I had a great time making this video review of one of my favorite books of the year. There were so many wonderful surprises in TCM Underground: 50 Must-See Films from the World of Classic Cult and Late-Night Cinema. It is a well-written, loving tribute. If you'd rather read the review than watch it, there's a transcript below
What makes a film “cult”? Why do cult films matter? These are questions of never-ending interest to me and I recently got a little more clarification about it from a great new book.
There are several things to love about TCM Underground: 50 Must-See Films from the World of Classic Cult and Late-Night Cinema. It’s a varied and entertaining book, perhaps more varied than you’d expect a book of this nature to be. It’s not your typical cult movie tome.
Based on choices from Turner Classic Movies’ long-running Underground program, there’s a lot of knowledge and excitement about unusual and unconventional cinema to be found here. This is the first book about cult film I’ve read that was written by women. Millie de Chirico is a long-time TCM programmer and is best known for programming for the Underground and serving as host of the channel’s Slumberground YouTube series. She’s also cohost of the I Saw What You Did Podcast, and I enjoyed having her as my guest on the Watching Classic Movies podcast. Quatoyia Murry is a writer and will be a familiar face to viewers of Slumberground as she has made several appearances on the show.
While de Chirico and Murry split duties on selecting and writing about films for the book, the entries are not marked by author. They are so similar in thinking and style that I wasn’t able to tell who wrote about which film unless I knew previously about a certain favorite (yes, Millie definitely wrote about Elizabeth Taylor in Secret Ceremony).
The movies are divided into five appropriately rebellious categories: It’s Crime Time, Domestic Disturbances, Fright Club, Rebellion and Youth Movements, and the bizarre topper: Visual Delights and Other Strange Mind Melters which describes a lot of cult films.
While there are plenty of titles here that will be familiar to cult film fans, there’s also a lot of unusual, lesser-known choices, including several movies that I’d never even heard of, let alone watched. I loved the resulting variety, which, while it certainly included what would generally be considered best-of cult favorites, was also full of personal choices. As a result, I felt more invested in this book. There’s an honesty to the choices because they come from a true love for the films and it gave me more trust in the new-to-me titles.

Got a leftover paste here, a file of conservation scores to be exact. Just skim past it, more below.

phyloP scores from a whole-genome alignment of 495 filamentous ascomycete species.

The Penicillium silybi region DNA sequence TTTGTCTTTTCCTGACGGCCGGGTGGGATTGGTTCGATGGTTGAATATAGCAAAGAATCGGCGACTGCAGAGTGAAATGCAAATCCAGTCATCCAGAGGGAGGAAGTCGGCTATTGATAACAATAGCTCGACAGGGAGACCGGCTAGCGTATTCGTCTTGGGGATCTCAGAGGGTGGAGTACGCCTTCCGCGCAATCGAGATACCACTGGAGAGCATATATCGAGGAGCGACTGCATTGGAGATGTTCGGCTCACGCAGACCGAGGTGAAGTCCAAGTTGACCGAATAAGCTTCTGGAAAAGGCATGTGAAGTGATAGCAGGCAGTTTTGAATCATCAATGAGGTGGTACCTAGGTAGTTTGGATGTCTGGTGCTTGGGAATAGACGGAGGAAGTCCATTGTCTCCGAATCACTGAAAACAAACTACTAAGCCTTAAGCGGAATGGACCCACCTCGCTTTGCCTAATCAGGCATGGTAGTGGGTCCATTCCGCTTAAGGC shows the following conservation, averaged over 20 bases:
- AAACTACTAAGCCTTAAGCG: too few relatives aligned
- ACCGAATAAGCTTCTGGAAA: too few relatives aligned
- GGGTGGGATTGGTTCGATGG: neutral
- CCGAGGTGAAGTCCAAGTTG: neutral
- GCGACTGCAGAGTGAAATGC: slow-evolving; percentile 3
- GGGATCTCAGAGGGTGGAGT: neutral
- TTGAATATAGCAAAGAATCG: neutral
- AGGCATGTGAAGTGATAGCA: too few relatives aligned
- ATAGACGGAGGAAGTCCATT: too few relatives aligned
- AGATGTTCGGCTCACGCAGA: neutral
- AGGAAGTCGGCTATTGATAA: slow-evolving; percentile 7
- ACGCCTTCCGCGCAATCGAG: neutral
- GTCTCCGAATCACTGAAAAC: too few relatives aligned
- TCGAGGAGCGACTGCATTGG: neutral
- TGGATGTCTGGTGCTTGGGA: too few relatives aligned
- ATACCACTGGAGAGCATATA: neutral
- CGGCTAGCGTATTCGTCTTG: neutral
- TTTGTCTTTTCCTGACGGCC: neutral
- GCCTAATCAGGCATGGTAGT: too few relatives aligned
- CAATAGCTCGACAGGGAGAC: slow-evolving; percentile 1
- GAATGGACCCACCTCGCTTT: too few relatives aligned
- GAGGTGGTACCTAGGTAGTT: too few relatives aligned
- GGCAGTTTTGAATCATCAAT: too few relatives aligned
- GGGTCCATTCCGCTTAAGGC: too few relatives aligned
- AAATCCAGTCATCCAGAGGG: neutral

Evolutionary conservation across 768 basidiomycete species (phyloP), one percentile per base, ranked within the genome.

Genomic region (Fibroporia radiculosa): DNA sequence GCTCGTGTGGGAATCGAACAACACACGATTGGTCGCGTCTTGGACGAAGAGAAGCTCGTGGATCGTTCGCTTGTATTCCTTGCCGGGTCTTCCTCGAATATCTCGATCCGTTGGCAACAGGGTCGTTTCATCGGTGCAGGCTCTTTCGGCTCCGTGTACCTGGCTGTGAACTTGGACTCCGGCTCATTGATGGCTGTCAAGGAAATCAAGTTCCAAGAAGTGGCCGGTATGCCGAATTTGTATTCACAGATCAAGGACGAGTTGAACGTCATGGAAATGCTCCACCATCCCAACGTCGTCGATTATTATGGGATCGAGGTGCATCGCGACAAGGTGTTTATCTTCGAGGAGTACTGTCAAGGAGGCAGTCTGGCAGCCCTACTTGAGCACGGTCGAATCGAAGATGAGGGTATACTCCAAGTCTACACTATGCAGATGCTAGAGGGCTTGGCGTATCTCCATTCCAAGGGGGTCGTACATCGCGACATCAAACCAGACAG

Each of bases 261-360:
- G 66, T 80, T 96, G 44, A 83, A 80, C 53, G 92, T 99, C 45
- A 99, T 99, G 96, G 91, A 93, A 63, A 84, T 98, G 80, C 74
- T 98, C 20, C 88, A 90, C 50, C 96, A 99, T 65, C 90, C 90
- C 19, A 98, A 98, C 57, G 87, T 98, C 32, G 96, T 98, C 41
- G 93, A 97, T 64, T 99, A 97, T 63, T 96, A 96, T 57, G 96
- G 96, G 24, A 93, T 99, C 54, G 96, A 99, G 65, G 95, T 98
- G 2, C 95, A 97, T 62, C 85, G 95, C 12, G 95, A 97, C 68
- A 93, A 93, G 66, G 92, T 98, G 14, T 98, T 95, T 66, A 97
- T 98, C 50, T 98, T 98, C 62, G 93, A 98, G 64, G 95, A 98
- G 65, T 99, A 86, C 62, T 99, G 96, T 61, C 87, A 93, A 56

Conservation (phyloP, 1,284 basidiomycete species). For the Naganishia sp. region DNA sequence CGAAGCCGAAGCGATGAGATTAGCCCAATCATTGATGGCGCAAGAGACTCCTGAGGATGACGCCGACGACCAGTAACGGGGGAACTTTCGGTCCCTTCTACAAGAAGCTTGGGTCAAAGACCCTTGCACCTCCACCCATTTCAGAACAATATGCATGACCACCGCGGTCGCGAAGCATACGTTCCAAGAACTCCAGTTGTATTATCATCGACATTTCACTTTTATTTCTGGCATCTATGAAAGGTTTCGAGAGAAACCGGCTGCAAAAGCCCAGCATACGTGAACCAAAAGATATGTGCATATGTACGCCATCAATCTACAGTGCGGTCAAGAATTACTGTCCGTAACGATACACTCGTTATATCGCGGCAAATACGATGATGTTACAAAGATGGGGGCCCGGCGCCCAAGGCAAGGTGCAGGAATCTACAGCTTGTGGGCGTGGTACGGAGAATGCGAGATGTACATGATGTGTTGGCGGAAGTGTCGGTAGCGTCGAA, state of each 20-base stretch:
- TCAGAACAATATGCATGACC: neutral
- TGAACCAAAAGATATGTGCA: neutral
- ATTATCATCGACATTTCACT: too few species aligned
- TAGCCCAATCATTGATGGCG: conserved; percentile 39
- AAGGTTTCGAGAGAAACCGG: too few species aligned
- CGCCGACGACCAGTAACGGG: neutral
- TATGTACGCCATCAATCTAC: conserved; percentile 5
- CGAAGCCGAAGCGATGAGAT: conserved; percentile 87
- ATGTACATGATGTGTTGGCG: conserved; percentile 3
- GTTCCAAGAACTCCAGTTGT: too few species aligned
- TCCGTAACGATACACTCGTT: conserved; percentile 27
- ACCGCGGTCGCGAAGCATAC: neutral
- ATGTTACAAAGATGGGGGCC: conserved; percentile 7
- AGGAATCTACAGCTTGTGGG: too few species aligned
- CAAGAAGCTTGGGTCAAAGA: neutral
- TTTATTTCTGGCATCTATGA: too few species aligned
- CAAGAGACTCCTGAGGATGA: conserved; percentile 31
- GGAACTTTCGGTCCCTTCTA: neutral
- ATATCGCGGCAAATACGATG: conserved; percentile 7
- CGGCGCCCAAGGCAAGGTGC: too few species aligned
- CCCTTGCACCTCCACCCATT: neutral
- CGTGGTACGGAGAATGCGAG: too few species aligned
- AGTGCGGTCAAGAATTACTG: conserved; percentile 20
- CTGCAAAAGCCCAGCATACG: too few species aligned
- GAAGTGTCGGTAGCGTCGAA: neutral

I loved the book’s forward by Patton Oswalt. What a perfect choice, Oswalt’s own book about his love for movies, Silver Screen Fiend would be a perfect companion to this one. He writes about cult films, “creating a tiny space of worship and adulation” and I agree that this is one of the important qualities that unifies all movies of this nature.
De Chirico and Murry also take that almost reverential tone. They respect these wild cinematic journeys. There’s no “so-bad-it’s-good” mockery. And that makes sense, because if a movie is entertaining enough to draw a cult following and inspire several rewatches, then it may not be conventionally good, but it is good.
I found even the entries from familiar films to be interesting, because going beyond plot descriptions and analysis, each selection is put in perspective according to its time. You get an idea of how different movies challenged perceptions, pushed boundaries, and brought new ideas to the world into which they were released. That can be good to know, because when a movie is familiar or is early in countering ideas that have long since changed with the times, we can start to take it for granted. There’s always a feeling that the authors are explaining why a choice matters.
I found the sidebars in the book to be useful. They expand your understanding of the choices in a variety of ways, so that you end up with a lot more than 50 films to consider. They come in a few general categories: OMG Moments, a Spotlight On section about a specific actor or filmmaker, Genre-ly Speaking which includes titles related to the entry for more viewing ideas, so you can check out more Canuxploitation for example.
If you are familiar with any of the books TCM has published in partnership with Running Press, you’ll recognize the format here. Basically, design is handled with as much care as content. There are lots of film stills and movie posters and the layout feels cult without straining to be hip, which is good, because trying to be cool is extremely uncool.
A small word of warning, I did notice a plot detail that had I seen it before I watched the film, it would have changed my experience in a significant way. Though I can’t recall seeing any others, I wondered if there were some I had missed. It isn’t a big issue, and I think the authors meant to be careful of spoilers, but tread carefully if that is something that matters to you. And I say that as someone who generally doesn’t worry about spoilers because I am usually more interested in the way things happen than the specific twists and turns of the plot.
This was one of my most highly anticipated books of the year, so I thought I would enjoy it, but it exceeded my expectations. There’s such a high level of care here in choice and execution, a feeling that the authors wanted to make sure every film, star, and filmmaker got due respect. I was also stunned by how much I expanded my to-watch list. I realized how narrowly I had been defining what makes a film cult. In some respects the idea of what fits that category has become the most deadly thing of all: conventional. These choices pushed boundaries just like the films themselves and I appreciated that.
Reels/TikToks I have made about films in the book: